Think of it like an economy — job supply and job demand. On the one hand, if there’s work to be done in tech, then more people will go to school to become engineers, which will eventually result in a large number of engineers at tech companies doing a large amount of technical work. (These are the mitochondria slowly growing in number inside your muscle cells.) On the other hand, if there’s a demand for manufacturing, more people will go into trades to learn how to manage and work in factories. (This is the growth of Type I, fast-twitch fibers in response to resistance training.)
In the same way, your body specializes its muscles (its workers) to fit the demands of the environment. The work you do in training prepares you for the work you do on the field. This is the core of effective functional sports training — mimicking the demands of the game and optimizing your body to meet those demands.
Because different degrees of force output engage different muscle fibers, the speed of your training is important to your success as an athlete. If you’re a runner, for example, and you regularly squat hundreds of pounds, those slow, deliberate reps aren’t actually helping you to be a better runner. On the contrary, they’re training your legs to be slow and deliberate — the opposite of what you want. A better lower-body workout for runners would improve speed through explosive movements that engage fast-twitch fibers.
How Tom Brady TRAINS at the speed of his sport
When Tom Brady works out, he models his exercise after the demands of a football game. This means short bursts of 20 seconds of fast, high-intensity activity, then 20 seconds of rest. Why does he train so fast? To prepare his body to do the work.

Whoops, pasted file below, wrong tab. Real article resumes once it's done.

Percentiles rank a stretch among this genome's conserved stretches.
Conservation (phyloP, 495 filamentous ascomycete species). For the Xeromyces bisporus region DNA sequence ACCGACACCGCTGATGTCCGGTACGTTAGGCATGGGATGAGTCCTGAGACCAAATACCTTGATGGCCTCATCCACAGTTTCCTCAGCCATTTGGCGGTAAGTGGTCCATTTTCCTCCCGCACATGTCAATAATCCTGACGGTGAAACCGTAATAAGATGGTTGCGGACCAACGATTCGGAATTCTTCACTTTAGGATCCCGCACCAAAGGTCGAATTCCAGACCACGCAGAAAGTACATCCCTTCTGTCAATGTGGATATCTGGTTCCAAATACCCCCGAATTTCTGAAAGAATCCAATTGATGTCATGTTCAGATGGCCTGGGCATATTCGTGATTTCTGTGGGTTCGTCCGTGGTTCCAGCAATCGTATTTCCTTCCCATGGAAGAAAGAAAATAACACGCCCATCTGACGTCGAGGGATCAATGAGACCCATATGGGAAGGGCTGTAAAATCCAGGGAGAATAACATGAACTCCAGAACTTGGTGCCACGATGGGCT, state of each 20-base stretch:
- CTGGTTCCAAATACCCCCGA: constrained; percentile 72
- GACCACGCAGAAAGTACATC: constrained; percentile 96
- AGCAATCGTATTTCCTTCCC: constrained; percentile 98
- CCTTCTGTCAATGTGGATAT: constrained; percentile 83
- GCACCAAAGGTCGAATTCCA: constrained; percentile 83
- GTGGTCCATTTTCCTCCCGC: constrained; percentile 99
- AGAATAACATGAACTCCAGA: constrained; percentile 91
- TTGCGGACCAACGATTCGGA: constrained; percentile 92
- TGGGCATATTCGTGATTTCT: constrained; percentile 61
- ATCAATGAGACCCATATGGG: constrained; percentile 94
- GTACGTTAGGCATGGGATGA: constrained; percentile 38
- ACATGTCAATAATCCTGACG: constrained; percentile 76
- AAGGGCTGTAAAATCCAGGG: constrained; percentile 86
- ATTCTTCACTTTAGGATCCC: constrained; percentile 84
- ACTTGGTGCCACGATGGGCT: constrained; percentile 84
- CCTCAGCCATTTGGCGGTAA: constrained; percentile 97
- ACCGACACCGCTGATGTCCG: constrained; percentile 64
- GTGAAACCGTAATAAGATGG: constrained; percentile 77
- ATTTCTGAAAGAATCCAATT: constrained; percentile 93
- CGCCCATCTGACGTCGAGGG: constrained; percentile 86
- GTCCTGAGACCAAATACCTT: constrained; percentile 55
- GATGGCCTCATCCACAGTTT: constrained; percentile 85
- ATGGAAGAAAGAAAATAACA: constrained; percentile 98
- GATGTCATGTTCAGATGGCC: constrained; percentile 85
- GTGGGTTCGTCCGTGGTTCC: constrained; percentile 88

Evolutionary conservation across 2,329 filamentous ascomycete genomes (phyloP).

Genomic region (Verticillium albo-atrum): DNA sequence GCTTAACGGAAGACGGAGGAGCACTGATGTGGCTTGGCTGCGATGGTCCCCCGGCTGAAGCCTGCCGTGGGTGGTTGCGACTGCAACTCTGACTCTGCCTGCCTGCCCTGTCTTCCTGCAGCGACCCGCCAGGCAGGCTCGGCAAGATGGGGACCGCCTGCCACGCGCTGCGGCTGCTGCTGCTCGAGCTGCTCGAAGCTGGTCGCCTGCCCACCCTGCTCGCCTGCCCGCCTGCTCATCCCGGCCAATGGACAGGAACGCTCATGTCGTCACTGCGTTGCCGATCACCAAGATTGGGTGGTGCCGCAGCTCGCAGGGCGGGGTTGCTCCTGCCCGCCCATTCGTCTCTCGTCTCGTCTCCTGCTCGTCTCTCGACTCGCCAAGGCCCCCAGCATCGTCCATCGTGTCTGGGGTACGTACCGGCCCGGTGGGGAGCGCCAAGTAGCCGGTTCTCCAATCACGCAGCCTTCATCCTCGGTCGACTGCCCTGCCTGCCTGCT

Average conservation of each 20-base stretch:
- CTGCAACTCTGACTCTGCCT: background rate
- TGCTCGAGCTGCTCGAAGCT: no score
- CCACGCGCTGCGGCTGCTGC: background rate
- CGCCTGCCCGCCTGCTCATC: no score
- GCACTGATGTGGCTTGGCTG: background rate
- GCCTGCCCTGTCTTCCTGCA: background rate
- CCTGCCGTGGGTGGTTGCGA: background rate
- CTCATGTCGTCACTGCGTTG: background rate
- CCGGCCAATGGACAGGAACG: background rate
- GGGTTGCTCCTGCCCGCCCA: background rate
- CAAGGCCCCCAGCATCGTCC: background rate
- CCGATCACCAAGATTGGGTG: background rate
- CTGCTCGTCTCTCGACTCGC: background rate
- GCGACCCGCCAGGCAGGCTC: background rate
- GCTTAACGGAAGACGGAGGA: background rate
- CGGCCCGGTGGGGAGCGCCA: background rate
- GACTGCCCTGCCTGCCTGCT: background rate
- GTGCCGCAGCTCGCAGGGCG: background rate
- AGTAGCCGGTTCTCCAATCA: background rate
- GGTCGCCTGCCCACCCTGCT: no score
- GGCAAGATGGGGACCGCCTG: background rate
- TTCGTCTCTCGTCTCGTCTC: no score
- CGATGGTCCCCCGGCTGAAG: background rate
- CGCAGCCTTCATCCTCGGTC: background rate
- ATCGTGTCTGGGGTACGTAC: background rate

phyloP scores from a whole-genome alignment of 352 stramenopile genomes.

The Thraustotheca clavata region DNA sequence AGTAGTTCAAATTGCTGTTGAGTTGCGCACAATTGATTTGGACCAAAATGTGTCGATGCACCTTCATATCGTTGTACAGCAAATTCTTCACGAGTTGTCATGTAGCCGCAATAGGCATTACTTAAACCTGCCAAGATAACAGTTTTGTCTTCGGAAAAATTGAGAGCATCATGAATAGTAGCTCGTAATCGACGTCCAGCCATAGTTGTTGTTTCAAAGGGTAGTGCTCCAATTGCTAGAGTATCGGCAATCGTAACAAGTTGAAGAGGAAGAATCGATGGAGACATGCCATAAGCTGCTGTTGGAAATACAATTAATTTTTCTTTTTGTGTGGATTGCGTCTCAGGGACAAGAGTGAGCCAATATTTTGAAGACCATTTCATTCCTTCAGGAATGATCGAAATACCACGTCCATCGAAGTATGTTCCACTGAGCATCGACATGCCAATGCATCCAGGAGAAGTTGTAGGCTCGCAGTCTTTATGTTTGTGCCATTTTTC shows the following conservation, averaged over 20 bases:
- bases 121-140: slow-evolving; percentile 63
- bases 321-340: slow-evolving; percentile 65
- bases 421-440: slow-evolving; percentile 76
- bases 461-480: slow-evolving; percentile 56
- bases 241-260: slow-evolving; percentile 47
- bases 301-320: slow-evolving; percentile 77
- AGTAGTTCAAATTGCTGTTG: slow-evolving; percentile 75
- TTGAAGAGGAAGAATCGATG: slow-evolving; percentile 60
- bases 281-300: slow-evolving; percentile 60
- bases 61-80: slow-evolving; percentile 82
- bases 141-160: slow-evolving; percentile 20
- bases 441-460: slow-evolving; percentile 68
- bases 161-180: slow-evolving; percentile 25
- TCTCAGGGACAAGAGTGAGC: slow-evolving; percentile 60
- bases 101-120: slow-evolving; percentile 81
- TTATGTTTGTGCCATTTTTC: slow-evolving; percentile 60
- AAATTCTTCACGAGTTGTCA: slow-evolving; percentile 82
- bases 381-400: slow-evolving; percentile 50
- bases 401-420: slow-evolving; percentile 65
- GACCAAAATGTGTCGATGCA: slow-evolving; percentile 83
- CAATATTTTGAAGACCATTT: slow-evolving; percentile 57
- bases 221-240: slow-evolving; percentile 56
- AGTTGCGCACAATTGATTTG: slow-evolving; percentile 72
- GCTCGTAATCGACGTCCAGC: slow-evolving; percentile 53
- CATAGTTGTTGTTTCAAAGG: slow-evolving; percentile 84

“When I go out onto the field on Sunday,” he explains, “I don’t want my brain to think, or play, slowly. That’s why I train fast…I train the way I want to play.”
Use Speed of Sport Directly in Your Pliability Work
The point of pliability is to train your muscles to stay long and soft at all times so they’re in an optimal state to meet the demands of your sport. To train your brain to keep your muscles long and soft during your workout, it’s essential to mimic the movements of your sport during the pliability session. Here’s how that happens.
A pliability session is a team effort. While your TB12 Body Coach provides a deep-tissue massage on your muscles, your job is to contract and relax those muscles at the speed of your sport. If you’re a runner, your Body Coach is going to ask you to contract and relax your leg muscles at a running pace or faster. If you’re a road-biker, the pace will follow the speed of your pedaling. This trains your brain to get used to keeping your muscles long and soft while you play or work out.
For optimal performance, train at the speed of your sport
As we talked about above, the demands you place on your body during training have a direct effect on the structure of your muscles. This, in turn, directly affects the type of work your muscles are specialized to do.
If you’re a runner, there’s no need to bench 400 pounds. If you play football, there’s no need to train for a marathon. Any athlete looking to optimize performance has to look closely at the actual demands of the sport they play, determine the specific movements and skills required, and then translate those movements into functional exercises.
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This blog is part of a series based on Tom Brady’s New York Times Bestseller The TB12 Method. To learn more about the ways you can train your brain and your body, read The TB12 Method and subscribe to the TB12 Newsletter.